It didn’t bother Gardenia Henley when lawmakers redrew her out of the 12th District, leaving the Winston-Salem native 80 miles from the new Charlotte-based district.
“People should vote for the best candidate regardless of where that candidate lives,” she says. “I probably know Charlotte better than many of the people who live there because I spend a lot of time there.”
Henley, 60, is nothing if not confident. Some critics in Winston-Salem might call her brash.
Long employed as a federal inspector general, where she says she searched for waste, fraud and abuse, she brought that penchant for sleuthing back home, where she has ruffled the feathers of politicians, bureaucrats and even clergy.
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Henley was in the Air Force in the 1970s before she went to college on the GI Bill. While in school, she says she began working as an auditor at the Defense Department. She later got a master’s degree in tax law.
She went to work for the State Department as inspector general and worked in similar positions for the Peace Corps and the Environmental Protection Agency. Those jobs took her to Europe, South and Central America and Africa.
Henley retired in 2005 at 50.
Running for office
She returned to Winston-Salem and managed a local campaign.
“That’s what got me interested in politics,” she says.
In 2010, she ran unsuccessfully in the Democratic primary against an incumbent state representative. In 2012, she finished a distant fourth in the primary for governor. A year later, she lost a primary to longtime Winston-Salem Mayor Allen Joines.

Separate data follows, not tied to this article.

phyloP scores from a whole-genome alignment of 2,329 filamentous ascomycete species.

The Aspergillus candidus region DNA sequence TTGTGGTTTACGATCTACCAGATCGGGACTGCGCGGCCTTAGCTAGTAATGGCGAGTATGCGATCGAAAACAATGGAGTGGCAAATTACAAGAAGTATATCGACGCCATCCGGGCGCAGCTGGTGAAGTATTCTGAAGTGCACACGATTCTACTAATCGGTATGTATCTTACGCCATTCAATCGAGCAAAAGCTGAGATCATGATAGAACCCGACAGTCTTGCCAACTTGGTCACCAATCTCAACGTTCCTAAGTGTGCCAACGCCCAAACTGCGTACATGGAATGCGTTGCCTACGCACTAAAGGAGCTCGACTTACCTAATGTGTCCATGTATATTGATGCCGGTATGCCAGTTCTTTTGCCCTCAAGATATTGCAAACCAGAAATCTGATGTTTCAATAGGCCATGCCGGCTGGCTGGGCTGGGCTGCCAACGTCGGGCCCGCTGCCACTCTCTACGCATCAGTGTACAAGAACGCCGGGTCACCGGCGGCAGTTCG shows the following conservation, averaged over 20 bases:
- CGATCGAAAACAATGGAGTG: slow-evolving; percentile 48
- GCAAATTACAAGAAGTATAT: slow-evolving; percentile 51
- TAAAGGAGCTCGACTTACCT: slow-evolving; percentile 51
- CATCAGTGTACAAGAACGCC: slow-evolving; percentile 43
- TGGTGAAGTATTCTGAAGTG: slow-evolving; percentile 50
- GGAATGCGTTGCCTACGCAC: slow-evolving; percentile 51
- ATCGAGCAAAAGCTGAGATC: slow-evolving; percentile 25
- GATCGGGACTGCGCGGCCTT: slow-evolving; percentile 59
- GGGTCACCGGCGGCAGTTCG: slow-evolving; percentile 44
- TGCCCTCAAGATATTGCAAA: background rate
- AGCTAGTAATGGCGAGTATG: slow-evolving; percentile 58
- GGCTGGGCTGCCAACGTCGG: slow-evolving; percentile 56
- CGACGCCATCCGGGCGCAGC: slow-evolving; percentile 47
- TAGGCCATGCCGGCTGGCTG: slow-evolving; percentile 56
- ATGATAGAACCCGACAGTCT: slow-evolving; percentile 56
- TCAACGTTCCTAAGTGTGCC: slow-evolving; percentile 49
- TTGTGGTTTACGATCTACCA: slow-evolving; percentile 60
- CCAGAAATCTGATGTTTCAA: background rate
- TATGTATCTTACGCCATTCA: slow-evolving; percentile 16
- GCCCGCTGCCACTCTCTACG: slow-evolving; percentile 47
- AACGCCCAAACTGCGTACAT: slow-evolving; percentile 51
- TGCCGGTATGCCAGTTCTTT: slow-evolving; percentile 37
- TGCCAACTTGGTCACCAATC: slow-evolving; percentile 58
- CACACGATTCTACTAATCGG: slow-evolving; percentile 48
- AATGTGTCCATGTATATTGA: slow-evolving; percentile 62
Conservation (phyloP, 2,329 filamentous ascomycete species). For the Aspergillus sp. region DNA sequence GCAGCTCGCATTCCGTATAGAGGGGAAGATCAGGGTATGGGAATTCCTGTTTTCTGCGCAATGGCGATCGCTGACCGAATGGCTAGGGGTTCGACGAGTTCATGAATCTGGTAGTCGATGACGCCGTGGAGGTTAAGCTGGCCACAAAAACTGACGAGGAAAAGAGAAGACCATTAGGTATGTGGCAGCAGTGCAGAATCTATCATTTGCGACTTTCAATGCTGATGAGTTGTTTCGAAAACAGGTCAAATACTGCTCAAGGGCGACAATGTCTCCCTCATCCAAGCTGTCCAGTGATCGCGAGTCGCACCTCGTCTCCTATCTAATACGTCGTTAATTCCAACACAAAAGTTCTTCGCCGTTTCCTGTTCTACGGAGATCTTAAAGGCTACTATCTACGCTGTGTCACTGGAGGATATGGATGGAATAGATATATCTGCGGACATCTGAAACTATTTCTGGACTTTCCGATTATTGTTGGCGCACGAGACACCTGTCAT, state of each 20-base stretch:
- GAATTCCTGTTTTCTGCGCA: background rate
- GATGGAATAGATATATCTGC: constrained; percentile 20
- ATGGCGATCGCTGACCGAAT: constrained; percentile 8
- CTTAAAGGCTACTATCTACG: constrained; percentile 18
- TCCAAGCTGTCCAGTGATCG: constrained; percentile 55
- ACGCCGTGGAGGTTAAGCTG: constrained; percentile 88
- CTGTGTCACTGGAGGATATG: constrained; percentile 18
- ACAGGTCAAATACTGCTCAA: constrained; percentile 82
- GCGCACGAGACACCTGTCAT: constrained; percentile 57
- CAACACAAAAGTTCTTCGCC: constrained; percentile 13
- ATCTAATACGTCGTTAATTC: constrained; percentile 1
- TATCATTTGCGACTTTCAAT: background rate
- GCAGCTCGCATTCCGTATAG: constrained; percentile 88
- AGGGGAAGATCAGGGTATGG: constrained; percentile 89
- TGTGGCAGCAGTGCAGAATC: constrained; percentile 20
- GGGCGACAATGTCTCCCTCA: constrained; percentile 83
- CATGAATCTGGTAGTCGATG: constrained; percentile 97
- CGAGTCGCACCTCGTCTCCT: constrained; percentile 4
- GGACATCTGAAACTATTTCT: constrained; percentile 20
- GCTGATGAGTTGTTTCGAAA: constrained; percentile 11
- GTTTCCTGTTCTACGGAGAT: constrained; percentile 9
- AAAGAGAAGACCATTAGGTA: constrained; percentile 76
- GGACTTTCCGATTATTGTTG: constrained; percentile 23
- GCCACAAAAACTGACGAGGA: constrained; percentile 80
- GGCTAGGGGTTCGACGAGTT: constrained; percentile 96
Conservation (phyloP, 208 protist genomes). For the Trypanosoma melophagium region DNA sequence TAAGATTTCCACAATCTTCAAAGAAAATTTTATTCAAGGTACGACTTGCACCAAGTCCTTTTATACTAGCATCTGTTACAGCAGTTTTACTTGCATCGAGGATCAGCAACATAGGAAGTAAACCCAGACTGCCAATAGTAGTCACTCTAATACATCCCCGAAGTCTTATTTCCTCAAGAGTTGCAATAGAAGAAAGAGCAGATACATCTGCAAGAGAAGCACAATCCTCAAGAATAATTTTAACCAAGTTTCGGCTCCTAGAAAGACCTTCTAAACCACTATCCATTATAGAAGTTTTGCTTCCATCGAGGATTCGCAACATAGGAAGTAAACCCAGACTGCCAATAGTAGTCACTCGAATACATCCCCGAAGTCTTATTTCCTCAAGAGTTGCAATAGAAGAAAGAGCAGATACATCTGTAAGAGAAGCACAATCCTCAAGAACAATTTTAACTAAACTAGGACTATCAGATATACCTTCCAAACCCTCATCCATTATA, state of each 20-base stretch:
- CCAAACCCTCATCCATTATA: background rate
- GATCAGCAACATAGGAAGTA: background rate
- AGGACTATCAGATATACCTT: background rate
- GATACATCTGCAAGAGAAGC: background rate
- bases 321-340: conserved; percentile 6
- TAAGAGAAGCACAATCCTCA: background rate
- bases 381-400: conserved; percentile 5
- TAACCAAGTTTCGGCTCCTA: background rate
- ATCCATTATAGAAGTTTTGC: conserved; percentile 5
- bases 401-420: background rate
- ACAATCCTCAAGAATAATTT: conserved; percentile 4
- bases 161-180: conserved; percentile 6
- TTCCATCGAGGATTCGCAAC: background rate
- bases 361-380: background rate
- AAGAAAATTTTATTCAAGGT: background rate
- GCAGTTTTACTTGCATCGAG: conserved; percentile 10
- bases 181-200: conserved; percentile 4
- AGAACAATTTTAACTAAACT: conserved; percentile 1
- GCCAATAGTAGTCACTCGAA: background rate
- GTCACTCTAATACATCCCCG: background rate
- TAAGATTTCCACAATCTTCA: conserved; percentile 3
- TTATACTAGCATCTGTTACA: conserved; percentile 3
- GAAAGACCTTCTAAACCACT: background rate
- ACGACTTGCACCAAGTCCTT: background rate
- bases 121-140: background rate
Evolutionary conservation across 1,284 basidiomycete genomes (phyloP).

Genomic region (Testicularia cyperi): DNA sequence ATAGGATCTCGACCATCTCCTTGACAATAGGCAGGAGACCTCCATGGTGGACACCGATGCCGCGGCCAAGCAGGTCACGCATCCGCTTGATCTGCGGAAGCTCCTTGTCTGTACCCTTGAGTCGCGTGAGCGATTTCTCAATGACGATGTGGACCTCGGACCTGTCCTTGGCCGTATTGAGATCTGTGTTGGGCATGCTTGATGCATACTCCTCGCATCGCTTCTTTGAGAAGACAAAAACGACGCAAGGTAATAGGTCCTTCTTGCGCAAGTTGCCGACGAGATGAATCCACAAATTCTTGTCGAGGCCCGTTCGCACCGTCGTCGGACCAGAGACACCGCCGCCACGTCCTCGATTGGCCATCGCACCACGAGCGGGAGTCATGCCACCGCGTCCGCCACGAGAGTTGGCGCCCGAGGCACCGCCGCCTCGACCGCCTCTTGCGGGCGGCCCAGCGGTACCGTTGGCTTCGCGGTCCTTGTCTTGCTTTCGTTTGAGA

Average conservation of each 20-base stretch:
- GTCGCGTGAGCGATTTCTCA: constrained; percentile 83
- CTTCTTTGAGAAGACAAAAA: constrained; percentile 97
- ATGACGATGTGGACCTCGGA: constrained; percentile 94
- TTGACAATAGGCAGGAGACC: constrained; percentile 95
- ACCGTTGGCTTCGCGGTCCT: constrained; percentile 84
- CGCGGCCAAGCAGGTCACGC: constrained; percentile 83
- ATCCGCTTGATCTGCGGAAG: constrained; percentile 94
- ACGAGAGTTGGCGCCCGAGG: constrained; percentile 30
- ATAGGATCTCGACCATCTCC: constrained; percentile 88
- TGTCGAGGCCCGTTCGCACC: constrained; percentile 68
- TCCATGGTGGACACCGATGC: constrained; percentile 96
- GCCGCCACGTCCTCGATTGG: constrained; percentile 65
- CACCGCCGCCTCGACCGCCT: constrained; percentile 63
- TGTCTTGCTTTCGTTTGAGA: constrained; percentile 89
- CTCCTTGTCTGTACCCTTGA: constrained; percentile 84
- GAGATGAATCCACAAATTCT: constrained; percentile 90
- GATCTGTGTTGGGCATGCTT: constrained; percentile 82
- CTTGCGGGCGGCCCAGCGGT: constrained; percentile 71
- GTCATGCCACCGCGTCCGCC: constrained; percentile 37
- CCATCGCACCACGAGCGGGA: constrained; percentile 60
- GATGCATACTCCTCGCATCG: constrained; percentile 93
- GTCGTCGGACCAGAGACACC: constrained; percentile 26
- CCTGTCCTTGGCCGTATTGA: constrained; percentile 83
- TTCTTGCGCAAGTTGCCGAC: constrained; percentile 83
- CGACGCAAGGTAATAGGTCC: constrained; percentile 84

And in 2014, she lost a primary in the 5th Congressional District. Last year, she filed for the 12th District, when it actually included part of Winston-Salem.
The Henley Report
Henley has been writing The Henley Report for years as a kind of audit of her hometown and beyond.
“I know the faces of corruption all too well both in Winston-Salem, N.C., nationally and internationally,” she wrote in one.
She has targeted the mayor, the board of elections and church leaders. One was headlined, “Abuse of Power by Church and State.” Critics said her claims were rarely backed up. One local bishop called the claims “half truths.”
But Henley said she’d bring her investigative background to Congress. “I’m the only candidate who knows how to save your tax dollars,” she says. “We need a fighter.”
Education: Shaw University, bachelor’s of science; Southeastern University, master’s in tax law.
Job: Volunteers, veterans with claims, anybody with disabilities.
Politics: Ran for Congress in 2014, mayor of Winston-Salem in 2013, governor in 2012 and N.C. House in 2010.
Worth knowing: Helped organize President Bill Clinton’s 1998 visit to Senegal.